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Discussion Starter · #1 ·
I jsut registered to go solo...

I had a team but 1 guy bailed and its too late to get a 4th most likely.

I've done 1 24 hour race before in 2002; a brutal and misserable (at the time) experience.That year i was jsut getting back on the bike after a yearlong hiatus. This year I'm in the best shape of my life, so I'm going balls-out.

Can anyone give me some advice, ANY advice you think may be helpful to me? The logistics of a team race is easy I think, everyone brings the needed gear and we share resources. Pacing for team relay is easy, 1 lap, switch.


thanks in advance!
 

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Pace yourself...

Since its just you just keep and even cadence. When you get a few laps in and know the course pickup extra minutes were you can. Since I haven't raced yet that is the only game plan I have. I can just see myself going "balls-out" and running out of feul 4 hrs into the race. But you sound like you are in good condition and have a positive mind set. Let us know when it's over what lessons you learned.

Good luck and stay hydrated. :D
 

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Discussion Starter · #3 ·
NappyT said:
Since its just you just keep and even cadence. When you get a few laps in and know the course pickup extra minutes were you can. Since I haven't raced yet that is the only game plan I have. I can just see myself going "balls-out" and running out of feul 4 hrs into the race. But you sound like you are in good condition and have a positive mind set. Let us know when it's over what lessons you learned.

Good luck and stay hydrated. :D
word, that's the game plan right now... slow and steady.
I think for the most part I will keep a liquid diet for the whole thing. gel packs, accelerade, and water. Last time i did the race i ate too much solids and it left me feeling sluggish.
 

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Food variety is the key

bubbrubb said:
I jsut registered to go solo...

I had a team but 1 guy bailed and its too late to get a 4th most likely.

I've done 1 24 hour race before in 2002; a brutal and misserable (at the time) experience.That year i was jsut getting back on the bike after a yearlong hiatus. This year I'm in the best shape of my life, so I'm going balls-out.

Can anyone give me some advice, ANY advice you think may be helpful to me? The logistics of a team race is easy I think, everyone brings the needed gear and we share resources. Pacing for team relay is easy, 1 lap, switch.

thanks in advance!
Have done six solo races.

The hardest part of the race for me is being able to have an appetite for something after midnight. The last post suggested 500 to 700 calories an hour, which is reasonable. If you are just using gels, that is 5 to 7 gels and hour. This means 120 to 168 gels during the race. This is not realistic. You will get sick of the gels after about 50 of them.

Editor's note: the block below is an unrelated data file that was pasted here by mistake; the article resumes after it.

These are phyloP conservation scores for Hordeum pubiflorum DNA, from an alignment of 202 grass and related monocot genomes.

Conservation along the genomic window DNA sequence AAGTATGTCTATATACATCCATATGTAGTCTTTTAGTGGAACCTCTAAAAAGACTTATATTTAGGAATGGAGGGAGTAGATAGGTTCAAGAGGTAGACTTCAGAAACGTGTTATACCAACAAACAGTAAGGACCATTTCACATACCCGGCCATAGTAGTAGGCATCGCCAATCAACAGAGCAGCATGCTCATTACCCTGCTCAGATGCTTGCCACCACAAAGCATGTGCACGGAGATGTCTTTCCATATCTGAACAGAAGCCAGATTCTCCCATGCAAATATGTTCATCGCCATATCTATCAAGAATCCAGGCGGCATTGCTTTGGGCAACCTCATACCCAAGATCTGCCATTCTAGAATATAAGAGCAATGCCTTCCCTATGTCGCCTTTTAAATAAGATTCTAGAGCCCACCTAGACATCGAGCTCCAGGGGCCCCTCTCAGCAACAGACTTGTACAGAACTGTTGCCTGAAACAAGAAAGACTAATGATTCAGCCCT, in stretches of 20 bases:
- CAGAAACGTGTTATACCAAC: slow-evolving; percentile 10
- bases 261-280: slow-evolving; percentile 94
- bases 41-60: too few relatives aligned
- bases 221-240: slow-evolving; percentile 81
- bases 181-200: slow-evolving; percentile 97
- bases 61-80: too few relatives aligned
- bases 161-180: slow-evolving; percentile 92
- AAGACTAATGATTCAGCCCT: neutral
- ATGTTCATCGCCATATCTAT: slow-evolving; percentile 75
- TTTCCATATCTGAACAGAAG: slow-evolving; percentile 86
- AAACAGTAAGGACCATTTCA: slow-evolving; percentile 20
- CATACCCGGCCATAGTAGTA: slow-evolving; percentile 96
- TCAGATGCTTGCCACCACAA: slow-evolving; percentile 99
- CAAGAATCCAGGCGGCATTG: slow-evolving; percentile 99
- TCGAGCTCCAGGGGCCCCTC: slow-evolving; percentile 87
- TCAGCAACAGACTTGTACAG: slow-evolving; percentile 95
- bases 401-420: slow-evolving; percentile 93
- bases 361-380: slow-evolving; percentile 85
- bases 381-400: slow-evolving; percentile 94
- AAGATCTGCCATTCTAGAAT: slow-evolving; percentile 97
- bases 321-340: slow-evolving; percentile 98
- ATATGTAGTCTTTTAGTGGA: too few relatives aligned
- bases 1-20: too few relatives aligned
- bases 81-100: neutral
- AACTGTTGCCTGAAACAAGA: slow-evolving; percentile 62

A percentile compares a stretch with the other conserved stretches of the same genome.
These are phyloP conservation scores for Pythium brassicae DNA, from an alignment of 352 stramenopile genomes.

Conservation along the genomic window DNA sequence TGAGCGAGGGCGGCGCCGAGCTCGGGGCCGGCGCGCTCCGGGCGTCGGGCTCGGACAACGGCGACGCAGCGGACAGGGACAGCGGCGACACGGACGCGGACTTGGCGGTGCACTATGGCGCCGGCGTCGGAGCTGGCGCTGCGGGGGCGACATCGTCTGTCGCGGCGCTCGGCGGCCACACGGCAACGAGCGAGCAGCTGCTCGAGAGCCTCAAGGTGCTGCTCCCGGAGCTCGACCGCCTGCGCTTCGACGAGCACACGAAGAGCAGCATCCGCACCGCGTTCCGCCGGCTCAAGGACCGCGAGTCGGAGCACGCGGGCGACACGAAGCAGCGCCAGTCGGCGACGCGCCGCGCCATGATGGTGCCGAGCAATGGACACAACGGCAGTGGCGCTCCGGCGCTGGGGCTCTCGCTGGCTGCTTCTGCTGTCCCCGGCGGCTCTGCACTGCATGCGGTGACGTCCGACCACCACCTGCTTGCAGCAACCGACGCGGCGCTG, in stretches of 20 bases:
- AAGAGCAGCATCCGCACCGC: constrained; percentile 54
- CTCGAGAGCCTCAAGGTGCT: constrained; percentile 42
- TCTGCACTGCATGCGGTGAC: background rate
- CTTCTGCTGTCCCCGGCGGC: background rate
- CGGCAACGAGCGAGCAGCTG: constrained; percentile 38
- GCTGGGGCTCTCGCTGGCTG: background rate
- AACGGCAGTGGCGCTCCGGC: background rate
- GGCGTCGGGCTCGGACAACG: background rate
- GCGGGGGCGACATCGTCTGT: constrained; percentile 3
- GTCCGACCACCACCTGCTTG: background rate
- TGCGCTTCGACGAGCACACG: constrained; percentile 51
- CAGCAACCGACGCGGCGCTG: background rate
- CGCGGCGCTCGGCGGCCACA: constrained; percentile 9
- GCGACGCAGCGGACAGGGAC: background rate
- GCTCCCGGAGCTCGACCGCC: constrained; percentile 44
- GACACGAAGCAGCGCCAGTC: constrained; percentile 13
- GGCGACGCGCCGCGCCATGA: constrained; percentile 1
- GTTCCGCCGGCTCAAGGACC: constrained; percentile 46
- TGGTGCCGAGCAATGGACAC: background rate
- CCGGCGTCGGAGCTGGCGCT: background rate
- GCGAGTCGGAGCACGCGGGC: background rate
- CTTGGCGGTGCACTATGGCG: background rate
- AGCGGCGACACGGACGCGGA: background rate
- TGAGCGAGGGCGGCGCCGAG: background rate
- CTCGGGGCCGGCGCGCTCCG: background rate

Think you should consider other liquid items. You might consider Ensure Plus(I use the equate version from Wal-Mart). This is 350 calories in 8oz. Put in bottles and add water to taste. Another item would be your favorite soup. I put mine in a blender and then into water bottles. A hot bottle of soup in the middle of the night is wonderful. A variety of cut up fruit in dixie cups to take with you is also nice.

As to pace. The race will not get hard until after midnight. From Midnight till Sunrise is when most people slow way down or drop out. Save most of your energy for this time. I use a heart rate monitor to measure my effort. I do a two hour Norba race at 185bpm. During a solo race I keep my rate below 165bpm. It takes discipline but, better to have extra energy when the sun rises than not enough.

Best of luck and let us know how it goes.
 

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race report: negative attitude is my worst enemy

Hi all,

I figured i would add my race experence from the past weekend. It was my second 24 hour solo race.

Weather was hot! Had big breakfast and had postitve outlook for the race. Race starts and a few of my other teammates riding solo stuck together the first 2 laps. My HR was 175-185 way to high. Finally at lap 3 i found a pace at hrm 150-155 and stayed with it doing 1 hour laps. I stayed fueled with cliff bars, p and j, bagel. Stayed hydrated w/ water, ctyomax and edurux. a gel everylap. Lap 3 my back was really sore and decided to remove the camel bac, which helped to relieve the stress on the back.

Around lap 5 i was getting hamstring cramps and a slight knee pain. Took a break and drank edurox and took endurlites for the cramping.

At lap 7 (8.5 hours of riding) my leg cramps were getting bad and my knee was in a world of hurt. Then my negative attitude kicked in. Too make matters worst i fell into a mug bog and was covered in mud. The negative thoughts really kicked in now and I just wanted to stop. I still had energy, but the pain and negative thoughts were keeping me from going.